Beijing reported Saturday was the second consecutive day of Grade I, or "excellent", air quality, marking a decade-long high for the number of such days in a summer month in the city.
Blue sky is seen above the urban areas of Beijing, August 16, 2008. [Xinhua]
China Environmental Monitoring Center (CEMC) figures put Beijing's Air Pollution Index (API) at 23 Saturday, the Games' eighth day, and at 17 the day before. Deputy director of the Beijing Municipal Bureau of Environmental Protection Du Shaozhong said that brought the total of Grade I days in the first half of August since 1998 to seven.
In the other eight days, Beijing's air quality was Grade II, which still fell within the International Olympic Committee's standards for the host city.
Grade I ranges from 1 to 50. Grade 2, which qualifies as "fairly good", runs from 51 to 100, while Grade III, or "slightly polluted", runs from 101 to 150.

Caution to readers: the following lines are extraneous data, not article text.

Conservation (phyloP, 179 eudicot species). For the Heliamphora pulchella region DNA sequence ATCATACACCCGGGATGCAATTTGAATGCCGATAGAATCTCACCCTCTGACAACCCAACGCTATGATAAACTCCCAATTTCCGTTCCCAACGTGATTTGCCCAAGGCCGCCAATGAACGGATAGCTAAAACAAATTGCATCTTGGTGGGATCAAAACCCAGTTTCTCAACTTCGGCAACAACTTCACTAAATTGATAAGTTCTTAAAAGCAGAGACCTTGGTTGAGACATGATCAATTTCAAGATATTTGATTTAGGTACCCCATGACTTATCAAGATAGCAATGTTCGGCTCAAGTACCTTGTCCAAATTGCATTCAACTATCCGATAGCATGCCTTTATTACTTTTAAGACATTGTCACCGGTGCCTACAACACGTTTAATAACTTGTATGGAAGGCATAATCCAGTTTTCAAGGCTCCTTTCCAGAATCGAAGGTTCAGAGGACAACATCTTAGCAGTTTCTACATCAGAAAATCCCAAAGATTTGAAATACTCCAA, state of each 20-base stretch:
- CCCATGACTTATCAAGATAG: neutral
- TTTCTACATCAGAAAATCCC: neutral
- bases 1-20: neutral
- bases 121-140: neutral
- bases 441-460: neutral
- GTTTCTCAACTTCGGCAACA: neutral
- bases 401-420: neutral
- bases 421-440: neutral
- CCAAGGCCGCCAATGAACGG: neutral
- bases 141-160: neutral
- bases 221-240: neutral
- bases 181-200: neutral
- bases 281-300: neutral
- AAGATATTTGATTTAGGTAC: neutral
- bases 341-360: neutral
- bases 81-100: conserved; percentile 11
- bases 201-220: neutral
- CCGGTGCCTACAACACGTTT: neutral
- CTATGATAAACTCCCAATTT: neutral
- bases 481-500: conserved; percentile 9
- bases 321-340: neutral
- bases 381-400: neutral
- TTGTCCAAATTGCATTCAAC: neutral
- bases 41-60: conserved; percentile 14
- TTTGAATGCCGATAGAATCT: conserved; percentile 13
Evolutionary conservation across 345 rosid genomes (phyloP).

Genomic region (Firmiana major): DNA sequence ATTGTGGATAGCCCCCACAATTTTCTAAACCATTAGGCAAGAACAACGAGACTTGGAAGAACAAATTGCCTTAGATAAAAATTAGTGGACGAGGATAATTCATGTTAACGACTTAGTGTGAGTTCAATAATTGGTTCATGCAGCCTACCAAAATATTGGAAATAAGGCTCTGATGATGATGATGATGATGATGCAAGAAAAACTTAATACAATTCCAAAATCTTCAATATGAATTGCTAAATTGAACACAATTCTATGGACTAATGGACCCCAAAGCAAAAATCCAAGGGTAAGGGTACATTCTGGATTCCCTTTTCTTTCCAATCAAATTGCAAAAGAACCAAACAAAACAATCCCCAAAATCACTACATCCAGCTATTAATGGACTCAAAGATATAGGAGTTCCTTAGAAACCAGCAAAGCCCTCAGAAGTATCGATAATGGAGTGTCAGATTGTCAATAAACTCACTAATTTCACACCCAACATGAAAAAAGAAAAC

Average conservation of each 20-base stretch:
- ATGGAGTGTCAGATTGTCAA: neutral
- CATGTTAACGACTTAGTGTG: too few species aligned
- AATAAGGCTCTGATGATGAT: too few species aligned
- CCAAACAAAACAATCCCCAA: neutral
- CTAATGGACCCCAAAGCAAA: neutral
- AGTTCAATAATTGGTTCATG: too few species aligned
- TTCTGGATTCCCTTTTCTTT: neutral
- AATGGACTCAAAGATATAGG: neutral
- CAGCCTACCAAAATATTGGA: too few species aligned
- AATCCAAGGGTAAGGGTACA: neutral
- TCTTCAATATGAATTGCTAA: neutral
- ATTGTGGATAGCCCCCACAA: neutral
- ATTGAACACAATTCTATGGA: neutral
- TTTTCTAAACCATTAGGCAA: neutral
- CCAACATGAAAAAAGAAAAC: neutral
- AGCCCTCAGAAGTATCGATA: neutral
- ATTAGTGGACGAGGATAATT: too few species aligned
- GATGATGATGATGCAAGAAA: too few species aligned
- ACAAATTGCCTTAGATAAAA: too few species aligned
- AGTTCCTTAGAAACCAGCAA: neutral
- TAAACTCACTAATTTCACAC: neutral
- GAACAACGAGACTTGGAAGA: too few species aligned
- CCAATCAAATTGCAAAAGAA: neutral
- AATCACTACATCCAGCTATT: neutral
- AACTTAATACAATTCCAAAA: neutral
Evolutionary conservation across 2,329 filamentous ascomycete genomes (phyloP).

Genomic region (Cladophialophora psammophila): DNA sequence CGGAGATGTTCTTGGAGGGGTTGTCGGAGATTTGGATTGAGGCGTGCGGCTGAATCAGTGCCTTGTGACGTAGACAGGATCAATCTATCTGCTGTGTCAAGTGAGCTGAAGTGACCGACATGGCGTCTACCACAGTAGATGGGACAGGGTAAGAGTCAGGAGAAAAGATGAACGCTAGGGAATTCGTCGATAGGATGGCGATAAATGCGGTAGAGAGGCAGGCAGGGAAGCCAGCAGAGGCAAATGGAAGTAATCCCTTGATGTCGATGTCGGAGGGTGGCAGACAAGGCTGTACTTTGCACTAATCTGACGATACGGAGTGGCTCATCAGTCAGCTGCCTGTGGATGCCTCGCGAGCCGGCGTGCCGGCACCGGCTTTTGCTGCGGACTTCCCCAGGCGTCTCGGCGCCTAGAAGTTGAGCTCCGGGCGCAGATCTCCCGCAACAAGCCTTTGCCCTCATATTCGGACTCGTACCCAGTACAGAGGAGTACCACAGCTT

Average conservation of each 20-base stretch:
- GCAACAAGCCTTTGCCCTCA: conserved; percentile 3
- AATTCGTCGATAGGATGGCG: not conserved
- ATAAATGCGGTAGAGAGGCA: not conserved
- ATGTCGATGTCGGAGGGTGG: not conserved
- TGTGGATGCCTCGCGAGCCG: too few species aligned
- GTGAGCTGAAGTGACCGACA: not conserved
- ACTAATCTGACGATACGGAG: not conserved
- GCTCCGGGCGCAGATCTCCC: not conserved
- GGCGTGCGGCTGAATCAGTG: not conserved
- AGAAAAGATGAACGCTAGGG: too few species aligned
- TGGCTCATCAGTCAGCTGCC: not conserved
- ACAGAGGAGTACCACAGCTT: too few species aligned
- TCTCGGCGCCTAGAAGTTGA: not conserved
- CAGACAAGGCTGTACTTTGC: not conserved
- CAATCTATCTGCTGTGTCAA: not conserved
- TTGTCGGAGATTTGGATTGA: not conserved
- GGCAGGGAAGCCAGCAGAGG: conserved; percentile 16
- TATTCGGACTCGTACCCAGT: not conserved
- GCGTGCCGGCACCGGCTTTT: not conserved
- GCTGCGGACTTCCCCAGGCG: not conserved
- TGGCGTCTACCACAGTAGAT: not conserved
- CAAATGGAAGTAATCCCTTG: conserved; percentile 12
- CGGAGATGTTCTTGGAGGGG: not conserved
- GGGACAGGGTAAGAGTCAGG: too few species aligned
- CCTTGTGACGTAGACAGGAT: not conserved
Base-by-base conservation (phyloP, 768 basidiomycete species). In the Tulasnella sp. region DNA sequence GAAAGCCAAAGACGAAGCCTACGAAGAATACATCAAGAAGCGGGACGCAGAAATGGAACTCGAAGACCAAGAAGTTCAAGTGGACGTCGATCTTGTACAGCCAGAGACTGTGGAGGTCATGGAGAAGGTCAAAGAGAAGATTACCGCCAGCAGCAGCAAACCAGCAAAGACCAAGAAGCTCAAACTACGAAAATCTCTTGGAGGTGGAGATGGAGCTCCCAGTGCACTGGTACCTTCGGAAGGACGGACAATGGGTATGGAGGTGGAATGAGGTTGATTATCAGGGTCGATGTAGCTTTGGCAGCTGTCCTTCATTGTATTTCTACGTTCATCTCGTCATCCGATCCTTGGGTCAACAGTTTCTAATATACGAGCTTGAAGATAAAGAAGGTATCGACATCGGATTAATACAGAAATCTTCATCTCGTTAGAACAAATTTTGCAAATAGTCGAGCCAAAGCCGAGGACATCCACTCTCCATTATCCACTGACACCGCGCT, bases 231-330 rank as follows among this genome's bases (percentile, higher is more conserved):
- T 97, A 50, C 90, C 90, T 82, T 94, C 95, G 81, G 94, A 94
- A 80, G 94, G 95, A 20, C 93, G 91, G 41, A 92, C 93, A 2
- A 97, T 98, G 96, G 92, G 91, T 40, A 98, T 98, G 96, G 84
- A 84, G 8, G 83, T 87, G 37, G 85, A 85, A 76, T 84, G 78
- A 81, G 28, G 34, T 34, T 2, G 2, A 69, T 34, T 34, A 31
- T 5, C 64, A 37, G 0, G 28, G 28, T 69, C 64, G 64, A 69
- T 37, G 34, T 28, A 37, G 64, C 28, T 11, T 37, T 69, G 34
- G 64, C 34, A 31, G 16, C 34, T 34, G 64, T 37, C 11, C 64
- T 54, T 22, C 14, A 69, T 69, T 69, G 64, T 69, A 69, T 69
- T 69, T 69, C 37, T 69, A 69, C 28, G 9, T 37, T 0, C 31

"Beijing often reports more Grade I days in autumn and winter than in summer. But this August, the number of days with excellent air quality is unusually high," Du said.
The next highest number of summertime Grade I days per month was five in 2006. There were only two last August, he said.
Du forecast Beijing's air quality would be mostly Grade I or Grade II during the Olympics and Paralympics.
Beijing-based climatologist Wang Zifang said the capital's air quality would remain excellent until Monday.
Blue sky is seen above the Beijing World Park, August 16, 2008. [Xinhua]
"From Tuesday to Thursday, the wind is forecast to change direction and may bring pollutants from cities southeast of Beijing, such as Tianjin and Langfang," Wang said.
The municipal government said it had since 1998 poured more than 140 billion yuan ($20.5 billion) into more than 200 projects to improve air quality.